Olive leaf Extract: today, researchers are confirming that olive leaf benefits health in many ways, including its usefulness as an effective high blood pressure supplement and its ability to combat the other crucial heart disease risk factor: high cholesterol. A total of 232 subjects took either 500 mg olive leaf extract as a supplement for high blood pressure or the standard Captopril dose (12.5 to 25 mg -depending on initial response) twice daily for eight weeks. After eight weeks of treatment, both groups experienced similar, significant reductions in blood pressure. In both groups, average systolic blood pressures decreased from 148-149 mmHg to 135-138 mmHg and average diastolic blood pressures decreased from 93 mmHg to 87-88 mmHg.
Motherwort (Leonurus cardiaca) : another herb for the nervous system, motherwort has profound effects on high blood pressure when specifically related to anxiety, tension or psychological stress, and especially when associated with an irregular heart rhythm. It is often used in the management of hypertension associated with an overactive thyroid gland, due to its calming action on the heart. Another interesting use of motherwort that I have recently started experimenting with is in the management of ‘white coat hypertension’ – an acute syndrome where elevated stress levels cause a temporary spike in blood pressure. Traditionally, the herb is a bitter digestive tonic and antispasmodic for the female reproductive system, helping with painful periods and premenstrual tension. It is certainly a trusty little ally for many an occasion.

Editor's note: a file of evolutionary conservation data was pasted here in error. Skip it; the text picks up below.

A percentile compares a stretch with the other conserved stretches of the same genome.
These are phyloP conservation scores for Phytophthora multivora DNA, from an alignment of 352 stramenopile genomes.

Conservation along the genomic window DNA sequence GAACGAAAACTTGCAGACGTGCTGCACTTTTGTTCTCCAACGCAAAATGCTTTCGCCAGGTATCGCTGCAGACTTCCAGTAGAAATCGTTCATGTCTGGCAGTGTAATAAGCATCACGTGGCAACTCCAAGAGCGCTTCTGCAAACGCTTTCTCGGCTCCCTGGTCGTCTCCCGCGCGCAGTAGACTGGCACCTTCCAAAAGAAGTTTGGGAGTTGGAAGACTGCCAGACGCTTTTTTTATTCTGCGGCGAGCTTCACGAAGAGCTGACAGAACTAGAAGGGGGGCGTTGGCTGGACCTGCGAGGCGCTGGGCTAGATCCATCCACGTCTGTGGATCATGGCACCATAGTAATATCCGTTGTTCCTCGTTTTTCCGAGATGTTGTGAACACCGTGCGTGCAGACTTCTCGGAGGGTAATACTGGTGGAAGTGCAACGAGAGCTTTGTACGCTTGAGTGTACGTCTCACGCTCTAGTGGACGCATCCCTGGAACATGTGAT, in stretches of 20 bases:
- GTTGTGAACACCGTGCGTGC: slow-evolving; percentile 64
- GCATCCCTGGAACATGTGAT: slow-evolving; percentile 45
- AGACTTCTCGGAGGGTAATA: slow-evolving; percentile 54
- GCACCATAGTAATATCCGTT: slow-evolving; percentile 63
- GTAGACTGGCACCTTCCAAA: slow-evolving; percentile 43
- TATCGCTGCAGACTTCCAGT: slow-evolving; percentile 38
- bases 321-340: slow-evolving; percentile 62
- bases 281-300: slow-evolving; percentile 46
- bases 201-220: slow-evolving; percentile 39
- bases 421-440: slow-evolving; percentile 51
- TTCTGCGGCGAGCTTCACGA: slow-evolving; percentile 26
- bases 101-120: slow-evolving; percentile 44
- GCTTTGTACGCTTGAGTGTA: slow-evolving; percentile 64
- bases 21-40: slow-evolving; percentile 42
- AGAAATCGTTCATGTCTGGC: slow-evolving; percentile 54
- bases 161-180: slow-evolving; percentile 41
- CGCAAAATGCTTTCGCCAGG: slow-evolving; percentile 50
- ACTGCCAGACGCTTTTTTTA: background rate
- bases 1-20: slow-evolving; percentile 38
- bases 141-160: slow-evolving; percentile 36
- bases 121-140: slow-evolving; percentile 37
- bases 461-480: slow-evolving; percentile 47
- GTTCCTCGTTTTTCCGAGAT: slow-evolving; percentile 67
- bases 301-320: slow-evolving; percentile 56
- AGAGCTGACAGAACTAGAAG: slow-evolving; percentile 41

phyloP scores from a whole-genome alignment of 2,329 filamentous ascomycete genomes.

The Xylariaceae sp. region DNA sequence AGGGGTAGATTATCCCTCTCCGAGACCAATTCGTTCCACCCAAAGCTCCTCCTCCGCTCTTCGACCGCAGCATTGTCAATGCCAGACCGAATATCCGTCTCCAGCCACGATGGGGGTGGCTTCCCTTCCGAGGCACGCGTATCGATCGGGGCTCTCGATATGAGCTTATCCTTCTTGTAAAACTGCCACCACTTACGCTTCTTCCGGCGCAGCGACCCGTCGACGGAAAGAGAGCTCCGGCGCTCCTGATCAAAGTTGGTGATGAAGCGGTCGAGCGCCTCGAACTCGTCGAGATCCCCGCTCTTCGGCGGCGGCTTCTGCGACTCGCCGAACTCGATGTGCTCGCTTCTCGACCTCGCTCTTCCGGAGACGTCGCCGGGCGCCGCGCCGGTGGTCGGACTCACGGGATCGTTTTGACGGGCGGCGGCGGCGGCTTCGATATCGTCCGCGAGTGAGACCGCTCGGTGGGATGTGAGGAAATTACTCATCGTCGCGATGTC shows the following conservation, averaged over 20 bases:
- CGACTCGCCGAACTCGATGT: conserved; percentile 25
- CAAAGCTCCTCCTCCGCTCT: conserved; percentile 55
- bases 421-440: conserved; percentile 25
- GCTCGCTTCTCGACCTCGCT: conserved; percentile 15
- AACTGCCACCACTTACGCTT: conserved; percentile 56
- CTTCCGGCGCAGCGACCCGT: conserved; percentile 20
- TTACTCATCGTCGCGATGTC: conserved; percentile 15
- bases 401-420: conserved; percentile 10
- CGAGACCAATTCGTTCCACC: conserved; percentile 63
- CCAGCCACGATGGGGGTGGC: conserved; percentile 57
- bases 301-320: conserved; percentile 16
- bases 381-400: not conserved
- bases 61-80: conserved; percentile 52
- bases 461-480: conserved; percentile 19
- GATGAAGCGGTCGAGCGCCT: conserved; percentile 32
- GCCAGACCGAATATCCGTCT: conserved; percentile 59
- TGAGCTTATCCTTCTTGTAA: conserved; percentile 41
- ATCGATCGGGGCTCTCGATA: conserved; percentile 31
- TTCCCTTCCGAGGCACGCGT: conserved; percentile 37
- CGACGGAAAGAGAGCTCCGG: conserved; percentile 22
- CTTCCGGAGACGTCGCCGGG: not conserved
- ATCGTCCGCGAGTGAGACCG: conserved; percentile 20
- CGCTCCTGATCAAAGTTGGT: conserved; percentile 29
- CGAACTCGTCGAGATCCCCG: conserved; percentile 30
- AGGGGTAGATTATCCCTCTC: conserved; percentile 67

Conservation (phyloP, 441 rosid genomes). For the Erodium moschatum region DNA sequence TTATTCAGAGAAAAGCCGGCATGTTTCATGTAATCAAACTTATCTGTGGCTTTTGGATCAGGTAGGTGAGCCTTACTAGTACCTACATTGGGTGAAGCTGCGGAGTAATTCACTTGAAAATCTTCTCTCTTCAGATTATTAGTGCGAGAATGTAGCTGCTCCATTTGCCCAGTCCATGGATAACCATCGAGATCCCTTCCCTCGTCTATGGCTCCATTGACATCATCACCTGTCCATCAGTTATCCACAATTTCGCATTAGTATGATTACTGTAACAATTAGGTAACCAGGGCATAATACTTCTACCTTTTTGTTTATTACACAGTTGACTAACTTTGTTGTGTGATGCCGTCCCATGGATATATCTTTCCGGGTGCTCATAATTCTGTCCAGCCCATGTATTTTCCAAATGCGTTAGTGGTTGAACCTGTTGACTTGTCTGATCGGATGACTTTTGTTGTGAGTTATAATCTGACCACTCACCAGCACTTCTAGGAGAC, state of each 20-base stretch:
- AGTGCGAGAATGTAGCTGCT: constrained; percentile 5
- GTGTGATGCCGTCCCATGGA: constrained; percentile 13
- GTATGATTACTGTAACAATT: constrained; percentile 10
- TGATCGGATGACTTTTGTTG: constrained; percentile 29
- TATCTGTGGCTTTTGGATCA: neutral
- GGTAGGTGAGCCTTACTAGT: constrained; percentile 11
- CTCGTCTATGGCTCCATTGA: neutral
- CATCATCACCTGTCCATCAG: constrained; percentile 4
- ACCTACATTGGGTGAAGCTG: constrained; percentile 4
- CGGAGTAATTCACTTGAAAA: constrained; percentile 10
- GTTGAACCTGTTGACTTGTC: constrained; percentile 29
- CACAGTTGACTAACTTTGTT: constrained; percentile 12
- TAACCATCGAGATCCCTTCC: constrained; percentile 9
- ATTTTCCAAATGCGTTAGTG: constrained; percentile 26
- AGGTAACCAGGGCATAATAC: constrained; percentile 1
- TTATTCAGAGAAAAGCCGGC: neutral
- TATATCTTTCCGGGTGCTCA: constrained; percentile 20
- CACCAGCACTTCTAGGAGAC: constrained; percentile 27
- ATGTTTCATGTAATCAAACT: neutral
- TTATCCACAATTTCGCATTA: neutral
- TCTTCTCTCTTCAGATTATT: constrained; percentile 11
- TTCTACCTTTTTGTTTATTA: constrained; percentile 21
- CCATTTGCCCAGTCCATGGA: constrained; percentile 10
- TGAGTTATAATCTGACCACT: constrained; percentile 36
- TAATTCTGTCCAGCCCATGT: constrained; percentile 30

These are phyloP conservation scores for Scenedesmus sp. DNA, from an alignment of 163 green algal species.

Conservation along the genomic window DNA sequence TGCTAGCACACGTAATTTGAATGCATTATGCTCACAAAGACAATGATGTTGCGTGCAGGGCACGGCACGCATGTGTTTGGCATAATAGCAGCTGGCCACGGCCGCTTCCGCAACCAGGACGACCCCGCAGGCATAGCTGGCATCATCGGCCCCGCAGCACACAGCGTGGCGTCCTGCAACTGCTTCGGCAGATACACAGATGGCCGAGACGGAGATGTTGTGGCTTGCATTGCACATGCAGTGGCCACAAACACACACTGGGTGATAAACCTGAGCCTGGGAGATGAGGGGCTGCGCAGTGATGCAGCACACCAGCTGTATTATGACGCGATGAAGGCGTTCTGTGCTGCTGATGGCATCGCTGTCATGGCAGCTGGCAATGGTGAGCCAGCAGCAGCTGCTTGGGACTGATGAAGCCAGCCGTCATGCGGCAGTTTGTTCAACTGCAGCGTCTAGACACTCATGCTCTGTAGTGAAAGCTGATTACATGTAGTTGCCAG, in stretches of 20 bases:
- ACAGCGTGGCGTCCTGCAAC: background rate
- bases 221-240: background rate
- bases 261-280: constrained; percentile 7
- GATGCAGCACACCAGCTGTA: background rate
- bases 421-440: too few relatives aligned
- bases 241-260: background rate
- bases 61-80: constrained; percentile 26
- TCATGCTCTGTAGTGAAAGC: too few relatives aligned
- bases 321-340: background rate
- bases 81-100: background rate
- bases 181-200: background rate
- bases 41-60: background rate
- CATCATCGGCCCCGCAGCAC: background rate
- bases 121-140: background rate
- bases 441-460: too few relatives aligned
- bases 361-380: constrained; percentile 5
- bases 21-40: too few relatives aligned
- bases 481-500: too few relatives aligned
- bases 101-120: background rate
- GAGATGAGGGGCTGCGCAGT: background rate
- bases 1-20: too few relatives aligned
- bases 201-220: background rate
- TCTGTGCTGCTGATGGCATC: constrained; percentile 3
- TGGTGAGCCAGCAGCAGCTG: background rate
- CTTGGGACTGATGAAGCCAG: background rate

Garlic: has a wide range of well-documented effects, including helping to lower blood pressure. Studies showing a positive effect of garlic and garlic preparations are those that deliver a sufficient dosage of allicin. In double-blind studies with garlic preparations providing a daily dose of at least 10 mg allicin, blood pressure readings dropped with typical reductions of 11 mm Hg for the systolic and 5.0 in the diastolic within a 1 to 3-month period. To get enough allicin, eat 1 to 4 cloves of fresh garlic a day. If you want to avoid garlic breath in public, add minced fresh garlic to your salad dressing in the evening at dinner.